ALS and Who It Affects
Researchers are currently studying ALS (amyotrophic lateral sclerosis) and who it affects. The link between ALS and who it affects is associated with familial ALS and ALS that occurs at random with no associated risk factors. In the United States, approximately 20,000 people have ALS, and an estimated 5,000 people are diagnosed with ALS each year.
In the United States, approximately 20,000 people have ALS (amyotrophic lateral sclerosis), and an estimated 5,000 people are diagnosed with ALS each year. ALS is one of the most common neuromuscular diseases worldwide, and it affects people of all races and ethnic backgrounds. Although ALS usually strikes people between the ages of 40 and 60, people who are younger or older than these ages can also develop the disease. ALS tends to affect more men than women.
In 90 percent to 95 percent of all ALS cases, the disease occurs at random with no clearly associated risk factors, and about 5 percent to 10 percent of all ALS cases are inherited. The familial form of ALS usually results from a pattern of inheritance that requires only one parent to carry the gene responsible for the disease.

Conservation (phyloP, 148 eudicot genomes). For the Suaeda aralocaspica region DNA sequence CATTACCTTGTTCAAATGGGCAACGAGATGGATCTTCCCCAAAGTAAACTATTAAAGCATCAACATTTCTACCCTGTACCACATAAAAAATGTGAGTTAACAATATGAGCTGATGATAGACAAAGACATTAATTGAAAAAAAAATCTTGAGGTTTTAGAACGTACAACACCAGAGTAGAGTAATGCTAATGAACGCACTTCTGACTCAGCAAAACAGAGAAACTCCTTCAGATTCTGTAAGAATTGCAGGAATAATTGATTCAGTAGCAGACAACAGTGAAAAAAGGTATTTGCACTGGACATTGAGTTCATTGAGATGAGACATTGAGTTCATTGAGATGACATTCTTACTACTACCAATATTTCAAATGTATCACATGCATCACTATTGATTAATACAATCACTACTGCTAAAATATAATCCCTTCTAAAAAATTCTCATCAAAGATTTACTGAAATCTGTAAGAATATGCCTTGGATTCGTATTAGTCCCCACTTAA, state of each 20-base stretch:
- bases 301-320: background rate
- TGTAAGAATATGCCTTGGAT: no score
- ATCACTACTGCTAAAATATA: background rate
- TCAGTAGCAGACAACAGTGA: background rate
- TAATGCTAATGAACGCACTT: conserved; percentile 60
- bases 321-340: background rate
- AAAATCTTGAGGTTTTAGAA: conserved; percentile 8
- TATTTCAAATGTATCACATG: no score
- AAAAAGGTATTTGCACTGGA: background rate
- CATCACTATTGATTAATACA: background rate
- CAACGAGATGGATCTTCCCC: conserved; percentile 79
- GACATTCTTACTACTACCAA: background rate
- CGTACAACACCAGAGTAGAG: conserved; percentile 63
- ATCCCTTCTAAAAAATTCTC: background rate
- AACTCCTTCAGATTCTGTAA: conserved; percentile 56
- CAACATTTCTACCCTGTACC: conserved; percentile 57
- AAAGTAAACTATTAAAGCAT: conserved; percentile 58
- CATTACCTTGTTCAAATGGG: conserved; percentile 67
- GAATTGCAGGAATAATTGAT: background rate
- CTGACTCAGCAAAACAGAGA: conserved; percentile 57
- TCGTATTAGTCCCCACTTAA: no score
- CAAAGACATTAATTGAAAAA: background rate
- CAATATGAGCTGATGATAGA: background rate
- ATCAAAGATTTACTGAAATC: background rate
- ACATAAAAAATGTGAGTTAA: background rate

(Click Familial Amyotrophic Lateral Sclerosis for more information about inheriting ALS.)
Approximately 20 percent of all familial cases result from a specific genetic defect that leads to mutation of the enzyme known as superoxide dismutase 1 (SOD1). Research on this mutation is providing clues about the possible causes of motor neuron death in ALS. However, not all familial ALS cases are due to the SOD1 mutation, which means that other unidentified genetic causes clearly exist.